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|Title:||Comparison of three non-invasive hemodynamic monitoring methods in critically ill children|
Faculty of Medicine, Ramathibodi Hospital, Mahidol University
|Keywords:||Agricultural and Biological Sciences;Biochemistry, Genetics and Molecular Biology|
|Citation:||PLoS ONE. Vol.13, No.6 (2018)|
|Abstract:||© 2018 Chaiyakulsil et al. This is an open access article distributed under the terms of the Creative Commons Attribution License, which permits unrestricted use, distribution, and reproduction in any medium, provided the original author and source are credited. Introduction Hemodynamic parameters measurements were widely conducted using pulmonary artery catheter (PAC) with thermodilution as a reference standard. Due to its technical difficulties in children, transthoracic echocardiography (TTE) has been widely employed instead. Nonetheless, TTE requires expertise and is time-consuming. Noninvasive cardiac output monitoring such as ultrasonic cardiac output monitor (USCOM) and electrical velocimetry (EV) can be performed rapidly with less expertise requirement. Presently, there are inconsistent evidences, variable precision, and reproducibility of EV, USCOM and TTE measurements. Our objective was to compare USCOM, EV and TTE in hemodynamic measurements in critically ill children. Materials and methods This was a single center, prospective observational study in critically ill children. Children with congenital heart diseases and unstable hemodynamics were excluded. Simultaneous measurements of hemodynamic parameters were conducted using USCOM, EV, and TTE. Inter-rater reliability was determined. Bland-Altman plots were used to analyse agreement of assessed parameters. Results Analysis was performed in 121 patients with mean age of 4.9 years old and 56.2% of male population. Interrater reliability showed acceptable agreement in all measured parameters (stroke volume (SV), cardiac output (CO), velocity time integral (VTI), inotropy (INO), flow time corrected (FTC), aortic valve diameter (AV), systemic vascular resistance (SVR), and stroke volume variation (SVV); (Cronbach’s alpha 0.76–0.98). Percentages of error in all parameters were acceptable by Bland-Altman analysis (9.2–28.8%) except SVR (30.8%) and SVV (257.1%). Conclusion Three noninvasive methods might be used interchangeably in pediatric critical care settings with stable hemodynamics. Interpretation of SVV and SVR measurements must be done with prudence.|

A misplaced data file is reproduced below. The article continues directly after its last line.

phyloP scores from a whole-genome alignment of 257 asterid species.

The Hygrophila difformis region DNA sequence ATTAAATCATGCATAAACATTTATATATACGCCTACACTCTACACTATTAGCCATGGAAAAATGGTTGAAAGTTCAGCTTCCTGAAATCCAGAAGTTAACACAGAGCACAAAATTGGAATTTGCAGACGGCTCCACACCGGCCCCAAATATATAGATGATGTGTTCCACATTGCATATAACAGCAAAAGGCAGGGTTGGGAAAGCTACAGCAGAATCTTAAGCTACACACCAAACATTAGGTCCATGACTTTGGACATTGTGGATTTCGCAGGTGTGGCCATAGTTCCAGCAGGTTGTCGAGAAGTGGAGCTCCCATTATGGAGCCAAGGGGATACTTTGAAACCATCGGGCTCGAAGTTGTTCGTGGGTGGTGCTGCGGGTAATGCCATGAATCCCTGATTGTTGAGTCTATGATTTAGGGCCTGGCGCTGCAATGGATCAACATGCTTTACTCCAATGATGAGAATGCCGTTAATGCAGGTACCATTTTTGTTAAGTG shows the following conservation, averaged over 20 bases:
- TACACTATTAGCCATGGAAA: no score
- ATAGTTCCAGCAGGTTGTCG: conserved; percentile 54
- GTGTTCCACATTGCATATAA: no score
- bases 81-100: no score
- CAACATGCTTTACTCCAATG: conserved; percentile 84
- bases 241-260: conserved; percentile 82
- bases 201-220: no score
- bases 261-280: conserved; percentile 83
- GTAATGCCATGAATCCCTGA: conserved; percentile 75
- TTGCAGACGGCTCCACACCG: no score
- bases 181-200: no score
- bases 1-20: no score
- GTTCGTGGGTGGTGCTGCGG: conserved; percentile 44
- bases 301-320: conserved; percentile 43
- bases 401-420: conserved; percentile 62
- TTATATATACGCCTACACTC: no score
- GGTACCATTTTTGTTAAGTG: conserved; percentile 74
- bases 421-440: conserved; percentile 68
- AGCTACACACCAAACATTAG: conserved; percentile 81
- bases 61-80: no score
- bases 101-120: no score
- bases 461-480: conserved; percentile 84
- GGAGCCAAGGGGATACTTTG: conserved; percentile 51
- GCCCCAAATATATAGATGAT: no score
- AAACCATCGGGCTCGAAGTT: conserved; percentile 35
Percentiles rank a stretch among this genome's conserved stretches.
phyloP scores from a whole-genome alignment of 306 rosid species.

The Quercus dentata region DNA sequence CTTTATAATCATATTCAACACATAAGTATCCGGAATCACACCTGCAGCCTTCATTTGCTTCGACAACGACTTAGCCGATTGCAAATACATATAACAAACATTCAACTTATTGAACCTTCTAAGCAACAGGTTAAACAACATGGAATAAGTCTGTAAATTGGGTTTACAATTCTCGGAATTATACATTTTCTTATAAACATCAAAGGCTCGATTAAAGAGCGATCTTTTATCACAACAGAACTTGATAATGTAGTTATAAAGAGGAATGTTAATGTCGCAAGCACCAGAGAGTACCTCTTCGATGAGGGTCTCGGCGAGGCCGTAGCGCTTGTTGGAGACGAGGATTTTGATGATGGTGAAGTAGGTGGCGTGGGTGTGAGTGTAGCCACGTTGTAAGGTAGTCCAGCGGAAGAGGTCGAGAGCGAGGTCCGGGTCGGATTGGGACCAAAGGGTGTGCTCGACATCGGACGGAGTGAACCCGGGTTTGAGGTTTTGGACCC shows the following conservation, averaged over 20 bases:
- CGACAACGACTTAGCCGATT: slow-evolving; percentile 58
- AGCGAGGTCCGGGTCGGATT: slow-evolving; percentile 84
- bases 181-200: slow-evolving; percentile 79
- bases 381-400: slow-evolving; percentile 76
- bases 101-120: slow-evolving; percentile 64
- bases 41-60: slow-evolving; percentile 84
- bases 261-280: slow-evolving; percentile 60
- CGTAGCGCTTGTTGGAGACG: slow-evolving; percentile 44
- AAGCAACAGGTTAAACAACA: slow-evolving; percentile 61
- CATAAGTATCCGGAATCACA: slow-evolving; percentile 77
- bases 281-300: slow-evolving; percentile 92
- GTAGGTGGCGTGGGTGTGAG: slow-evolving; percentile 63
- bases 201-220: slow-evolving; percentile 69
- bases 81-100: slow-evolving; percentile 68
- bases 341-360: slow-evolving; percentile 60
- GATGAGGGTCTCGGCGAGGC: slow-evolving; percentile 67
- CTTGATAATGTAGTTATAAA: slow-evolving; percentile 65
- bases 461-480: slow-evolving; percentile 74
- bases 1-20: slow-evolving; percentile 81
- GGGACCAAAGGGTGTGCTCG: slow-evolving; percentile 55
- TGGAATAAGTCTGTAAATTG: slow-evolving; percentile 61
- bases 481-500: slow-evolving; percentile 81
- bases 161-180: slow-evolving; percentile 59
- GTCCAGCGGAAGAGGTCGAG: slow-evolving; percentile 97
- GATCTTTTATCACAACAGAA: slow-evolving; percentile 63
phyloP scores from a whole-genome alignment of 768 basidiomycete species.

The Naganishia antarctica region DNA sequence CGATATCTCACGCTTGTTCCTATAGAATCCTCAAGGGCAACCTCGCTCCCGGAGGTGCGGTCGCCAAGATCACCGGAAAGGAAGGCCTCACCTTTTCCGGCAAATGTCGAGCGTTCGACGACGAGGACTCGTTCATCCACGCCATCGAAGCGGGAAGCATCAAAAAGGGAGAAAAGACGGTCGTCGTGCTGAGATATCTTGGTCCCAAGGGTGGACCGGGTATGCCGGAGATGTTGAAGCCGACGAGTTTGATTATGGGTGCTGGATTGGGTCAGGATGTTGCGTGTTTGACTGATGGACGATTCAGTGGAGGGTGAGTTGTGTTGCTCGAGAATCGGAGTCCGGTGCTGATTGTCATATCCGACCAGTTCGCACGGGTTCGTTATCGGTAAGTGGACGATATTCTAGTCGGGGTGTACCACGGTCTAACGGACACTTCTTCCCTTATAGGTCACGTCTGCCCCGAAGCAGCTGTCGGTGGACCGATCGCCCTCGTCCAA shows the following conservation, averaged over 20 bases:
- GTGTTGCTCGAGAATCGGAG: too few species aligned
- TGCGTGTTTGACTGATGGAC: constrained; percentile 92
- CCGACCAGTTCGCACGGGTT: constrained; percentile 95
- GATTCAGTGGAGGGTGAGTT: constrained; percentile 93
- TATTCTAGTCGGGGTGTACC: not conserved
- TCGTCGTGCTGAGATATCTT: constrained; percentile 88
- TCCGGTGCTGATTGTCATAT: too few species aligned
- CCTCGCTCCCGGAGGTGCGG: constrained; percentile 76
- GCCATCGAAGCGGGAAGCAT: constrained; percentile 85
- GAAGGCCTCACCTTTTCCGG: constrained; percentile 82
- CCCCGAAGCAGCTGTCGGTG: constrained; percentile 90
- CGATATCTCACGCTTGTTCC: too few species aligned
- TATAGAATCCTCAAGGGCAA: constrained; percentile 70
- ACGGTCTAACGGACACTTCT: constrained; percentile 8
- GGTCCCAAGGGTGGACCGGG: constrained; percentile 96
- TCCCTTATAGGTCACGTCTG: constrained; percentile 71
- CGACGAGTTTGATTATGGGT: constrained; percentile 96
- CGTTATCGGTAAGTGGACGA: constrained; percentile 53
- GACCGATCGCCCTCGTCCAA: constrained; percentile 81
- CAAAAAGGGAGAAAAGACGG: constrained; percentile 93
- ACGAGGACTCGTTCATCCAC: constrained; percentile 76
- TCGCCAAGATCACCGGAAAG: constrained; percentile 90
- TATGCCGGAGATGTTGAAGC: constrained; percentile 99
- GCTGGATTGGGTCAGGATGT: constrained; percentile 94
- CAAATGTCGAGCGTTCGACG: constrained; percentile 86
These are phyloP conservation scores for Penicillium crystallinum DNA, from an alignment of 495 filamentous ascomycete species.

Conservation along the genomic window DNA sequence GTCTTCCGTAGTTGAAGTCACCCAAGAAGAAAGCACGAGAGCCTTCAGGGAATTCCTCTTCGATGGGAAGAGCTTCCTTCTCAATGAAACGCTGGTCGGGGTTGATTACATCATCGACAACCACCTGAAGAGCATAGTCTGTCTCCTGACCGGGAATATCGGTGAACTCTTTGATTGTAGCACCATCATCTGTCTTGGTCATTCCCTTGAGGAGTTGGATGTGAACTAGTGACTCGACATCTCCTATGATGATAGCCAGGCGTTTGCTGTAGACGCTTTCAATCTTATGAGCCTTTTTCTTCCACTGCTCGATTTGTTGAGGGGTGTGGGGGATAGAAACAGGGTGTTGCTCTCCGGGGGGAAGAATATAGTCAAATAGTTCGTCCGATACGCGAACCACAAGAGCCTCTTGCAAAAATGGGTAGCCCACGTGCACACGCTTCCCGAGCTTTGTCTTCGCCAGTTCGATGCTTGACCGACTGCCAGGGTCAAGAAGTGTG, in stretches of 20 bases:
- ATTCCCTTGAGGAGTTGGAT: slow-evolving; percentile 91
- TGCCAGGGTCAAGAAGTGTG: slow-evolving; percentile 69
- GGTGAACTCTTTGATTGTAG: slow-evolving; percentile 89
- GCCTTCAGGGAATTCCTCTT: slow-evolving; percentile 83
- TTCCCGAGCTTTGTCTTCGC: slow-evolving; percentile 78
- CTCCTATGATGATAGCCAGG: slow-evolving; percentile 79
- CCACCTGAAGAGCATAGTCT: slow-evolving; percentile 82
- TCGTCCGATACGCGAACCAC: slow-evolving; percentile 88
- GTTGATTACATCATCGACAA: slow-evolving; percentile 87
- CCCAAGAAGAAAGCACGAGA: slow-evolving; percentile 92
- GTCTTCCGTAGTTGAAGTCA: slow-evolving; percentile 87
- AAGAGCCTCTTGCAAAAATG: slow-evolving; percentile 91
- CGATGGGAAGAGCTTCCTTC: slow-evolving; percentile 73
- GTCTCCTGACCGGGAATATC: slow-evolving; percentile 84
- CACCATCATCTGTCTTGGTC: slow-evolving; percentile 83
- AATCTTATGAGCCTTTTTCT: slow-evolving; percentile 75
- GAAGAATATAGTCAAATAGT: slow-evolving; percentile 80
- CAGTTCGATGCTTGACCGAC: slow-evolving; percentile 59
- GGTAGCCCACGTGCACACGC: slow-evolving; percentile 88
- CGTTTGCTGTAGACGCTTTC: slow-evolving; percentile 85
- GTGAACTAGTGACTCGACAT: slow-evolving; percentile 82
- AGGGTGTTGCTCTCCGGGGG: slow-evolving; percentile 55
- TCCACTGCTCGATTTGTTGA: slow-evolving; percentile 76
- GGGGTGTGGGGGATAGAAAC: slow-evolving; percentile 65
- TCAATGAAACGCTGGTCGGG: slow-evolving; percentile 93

|Appears in Collections:||Scopus 2018|
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